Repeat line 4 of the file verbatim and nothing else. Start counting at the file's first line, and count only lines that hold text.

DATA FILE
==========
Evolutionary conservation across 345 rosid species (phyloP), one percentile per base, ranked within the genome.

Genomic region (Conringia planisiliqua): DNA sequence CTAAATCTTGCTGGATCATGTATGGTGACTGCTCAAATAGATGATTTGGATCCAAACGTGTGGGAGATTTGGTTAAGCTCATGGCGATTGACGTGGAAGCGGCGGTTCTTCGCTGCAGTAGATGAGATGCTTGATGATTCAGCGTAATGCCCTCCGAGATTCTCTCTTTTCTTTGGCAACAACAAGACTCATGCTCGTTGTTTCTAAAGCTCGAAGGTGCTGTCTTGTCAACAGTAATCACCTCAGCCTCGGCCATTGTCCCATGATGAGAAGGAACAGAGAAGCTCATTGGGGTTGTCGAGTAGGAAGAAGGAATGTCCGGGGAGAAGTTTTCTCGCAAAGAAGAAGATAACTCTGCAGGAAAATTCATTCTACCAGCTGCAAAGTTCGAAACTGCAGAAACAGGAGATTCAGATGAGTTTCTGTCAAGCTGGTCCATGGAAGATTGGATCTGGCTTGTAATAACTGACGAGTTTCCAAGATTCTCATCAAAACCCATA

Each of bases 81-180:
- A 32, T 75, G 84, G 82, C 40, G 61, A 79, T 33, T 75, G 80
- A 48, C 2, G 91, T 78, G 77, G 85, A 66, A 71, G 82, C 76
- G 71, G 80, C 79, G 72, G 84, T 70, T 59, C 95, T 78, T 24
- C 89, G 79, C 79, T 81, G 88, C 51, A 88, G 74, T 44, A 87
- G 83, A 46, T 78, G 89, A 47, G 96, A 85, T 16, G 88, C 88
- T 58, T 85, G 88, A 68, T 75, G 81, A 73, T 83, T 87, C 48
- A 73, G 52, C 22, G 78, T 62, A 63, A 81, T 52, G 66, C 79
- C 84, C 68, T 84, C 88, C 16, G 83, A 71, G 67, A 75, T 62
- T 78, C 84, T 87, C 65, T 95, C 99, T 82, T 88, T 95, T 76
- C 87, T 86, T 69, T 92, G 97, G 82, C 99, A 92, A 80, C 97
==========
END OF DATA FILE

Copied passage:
- A 32, T 75, G 84, G 82, C 40, G 61, A 79, T 33, T 75, G 80